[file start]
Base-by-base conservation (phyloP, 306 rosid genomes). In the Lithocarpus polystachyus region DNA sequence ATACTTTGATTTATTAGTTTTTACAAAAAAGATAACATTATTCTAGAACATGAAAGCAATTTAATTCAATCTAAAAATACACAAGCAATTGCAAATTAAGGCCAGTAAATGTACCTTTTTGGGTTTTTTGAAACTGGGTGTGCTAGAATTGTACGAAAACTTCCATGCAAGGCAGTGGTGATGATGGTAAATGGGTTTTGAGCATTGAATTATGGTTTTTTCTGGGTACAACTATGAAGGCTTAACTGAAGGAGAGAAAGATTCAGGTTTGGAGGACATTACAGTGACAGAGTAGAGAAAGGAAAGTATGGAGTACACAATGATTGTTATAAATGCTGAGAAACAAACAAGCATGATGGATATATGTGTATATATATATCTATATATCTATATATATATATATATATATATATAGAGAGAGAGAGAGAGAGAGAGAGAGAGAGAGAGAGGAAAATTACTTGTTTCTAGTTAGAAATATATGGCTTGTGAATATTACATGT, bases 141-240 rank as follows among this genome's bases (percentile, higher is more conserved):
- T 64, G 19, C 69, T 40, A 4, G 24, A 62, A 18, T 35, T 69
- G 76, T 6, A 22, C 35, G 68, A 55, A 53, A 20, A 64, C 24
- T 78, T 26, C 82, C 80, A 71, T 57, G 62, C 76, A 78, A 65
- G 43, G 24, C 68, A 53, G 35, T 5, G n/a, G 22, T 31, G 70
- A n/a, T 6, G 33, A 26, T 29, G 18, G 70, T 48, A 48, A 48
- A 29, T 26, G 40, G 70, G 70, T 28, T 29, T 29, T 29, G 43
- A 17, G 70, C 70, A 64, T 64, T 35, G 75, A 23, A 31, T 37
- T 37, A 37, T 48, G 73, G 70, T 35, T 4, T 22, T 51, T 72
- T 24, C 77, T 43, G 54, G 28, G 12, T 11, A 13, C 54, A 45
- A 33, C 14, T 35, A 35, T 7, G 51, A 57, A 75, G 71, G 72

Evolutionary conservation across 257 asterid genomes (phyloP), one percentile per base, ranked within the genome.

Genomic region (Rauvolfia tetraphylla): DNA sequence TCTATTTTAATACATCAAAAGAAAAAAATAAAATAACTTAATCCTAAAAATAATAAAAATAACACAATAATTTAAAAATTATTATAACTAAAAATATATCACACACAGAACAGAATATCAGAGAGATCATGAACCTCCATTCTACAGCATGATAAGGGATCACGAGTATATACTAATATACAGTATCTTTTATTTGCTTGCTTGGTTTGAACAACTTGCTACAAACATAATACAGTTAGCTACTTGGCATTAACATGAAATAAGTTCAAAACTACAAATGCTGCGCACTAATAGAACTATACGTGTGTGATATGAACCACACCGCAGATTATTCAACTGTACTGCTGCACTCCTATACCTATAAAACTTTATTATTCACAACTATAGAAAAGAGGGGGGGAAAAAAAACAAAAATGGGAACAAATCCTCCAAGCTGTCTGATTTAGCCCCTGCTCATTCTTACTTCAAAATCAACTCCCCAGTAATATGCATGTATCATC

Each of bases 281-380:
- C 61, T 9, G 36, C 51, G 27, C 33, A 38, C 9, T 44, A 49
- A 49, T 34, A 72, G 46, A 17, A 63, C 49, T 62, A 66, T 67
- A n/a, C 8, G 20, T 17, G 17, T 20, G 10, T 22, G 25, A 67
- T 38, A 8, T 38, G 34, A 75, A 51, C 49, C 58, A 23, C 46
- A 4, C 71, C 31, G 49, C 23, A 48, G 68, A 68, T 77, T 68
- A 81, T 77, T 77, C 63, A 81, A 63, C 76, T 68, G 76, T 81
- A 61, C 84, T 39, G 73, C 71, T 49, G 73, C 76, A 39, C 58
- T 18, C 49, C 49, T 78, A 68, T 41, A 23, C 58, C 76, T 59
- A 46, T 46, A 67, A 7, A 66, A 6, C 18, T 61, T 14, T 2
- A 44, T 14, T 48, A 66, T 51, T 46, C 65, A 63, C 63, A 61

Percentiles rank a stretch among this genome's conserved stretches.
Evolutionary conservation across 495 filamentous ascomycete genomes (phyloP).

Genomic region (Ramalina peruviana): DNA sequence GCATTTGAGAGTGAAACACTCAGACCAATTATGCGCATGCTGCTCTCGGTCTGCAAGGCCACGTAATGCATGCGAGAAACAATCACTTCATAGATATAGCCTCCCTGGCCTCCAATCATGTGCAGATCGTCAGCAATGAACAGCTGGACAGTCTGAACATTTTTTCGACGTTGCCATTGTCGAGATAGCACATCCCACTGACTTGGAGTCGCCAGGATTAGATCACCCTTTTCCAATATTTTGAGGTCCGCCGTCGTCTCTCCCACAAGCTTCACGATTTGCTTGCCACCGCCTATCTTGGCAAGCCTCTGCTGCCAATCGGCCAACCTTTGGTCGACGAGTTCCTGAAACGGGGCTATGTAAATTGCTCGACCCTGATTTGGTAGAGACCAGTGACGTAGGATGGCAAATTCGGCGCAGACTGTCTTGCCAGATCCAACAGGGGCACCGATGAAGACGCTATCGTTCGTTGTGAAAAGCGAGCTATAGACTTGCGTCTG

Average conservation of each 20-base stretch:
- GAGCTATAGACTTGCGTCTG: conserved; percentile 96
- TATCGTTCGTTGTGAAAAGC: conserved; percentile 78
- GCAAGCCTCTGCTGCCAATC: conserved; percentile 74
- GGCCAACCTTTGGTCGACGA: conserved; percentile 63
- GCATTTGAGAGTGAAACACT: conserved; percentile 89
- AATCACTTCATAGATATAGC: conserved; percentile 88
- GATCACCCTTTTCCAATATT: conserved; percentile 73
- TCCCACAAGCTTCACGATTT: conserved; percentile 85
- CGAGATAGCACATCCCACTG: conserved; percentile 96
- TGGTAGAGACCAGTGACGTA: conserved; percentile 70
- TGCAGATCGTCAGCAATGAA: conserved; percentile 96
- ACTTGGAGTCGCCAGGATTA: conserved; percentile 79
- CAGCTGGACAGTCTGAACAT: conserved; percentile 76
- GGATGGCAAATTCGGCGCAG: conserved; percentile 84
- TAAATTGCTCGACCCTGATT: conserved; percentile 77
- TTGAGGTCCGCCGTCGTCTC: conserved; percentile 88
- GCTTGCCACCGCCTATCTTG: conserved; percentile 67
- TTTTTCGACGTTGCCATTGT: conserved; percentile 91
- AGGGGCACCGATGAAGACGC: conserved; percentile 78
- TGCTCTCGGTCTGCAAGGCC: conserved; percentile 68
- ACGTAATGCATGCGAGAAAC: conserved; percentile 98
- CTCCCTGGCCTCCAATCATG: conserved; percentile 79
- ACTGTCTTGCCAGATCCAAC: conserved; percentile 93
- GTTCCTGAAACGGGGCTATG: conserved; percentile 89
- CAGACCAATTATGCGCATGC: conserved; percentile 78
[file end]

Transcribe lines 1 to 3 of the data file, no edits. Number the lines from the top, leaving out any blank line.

Base-by-base conservation (phyloP, 306 rosid genomes). In the Lithocarpus polystachyus region DNA sequence ATACTTTGATTTATTAGTTTTTACAAAAAAGATAACATTATTCTAGAACATGAAAGCAATTTAATTCAATCTAAAAATACACAAGCAATTGCAAATTAAGGCCAGTAAATGTACCTTTTTGGGTTTTTTGAAACTGGGTGTGCTAGAATTGTACGAAAACTTCCATGCAAGGCAGTGGTGATGATGGTAAATGGGTTTTGAGCATTGAATTATGGTTTTTTCTGGGTACAACTATGAAGGCTTAACTGAAGGAGAGAAAGATTCAGGTTTGGAGGACATTACAGTGACAGAGTAGAGAAAGGAAAGTATGGAGTACACAATGATTGTTATAAATGCTGAGAAACAAACAAGCATGATGGATATATGTGTATATATATATCTATATATCTATATATATATATATATATATATATAGAGAGAGAGAGAGAGAGAGAGAGAGAGAGAGAGAGGAAAATTACTTGTTTCTAGTTAGAAATATATGGCTTGTGAATATTACATGT, bases 141-240 rank as follows among this genome's bases (percentile, higher is more conserved):
- T 64, G 19, C 69, T 40, A 4, G 24, A 62, A 18, T 35, T 69
- G 76, T 6, A 22, C 35, G 68, A 55, A 53, A 20, A 64, C 24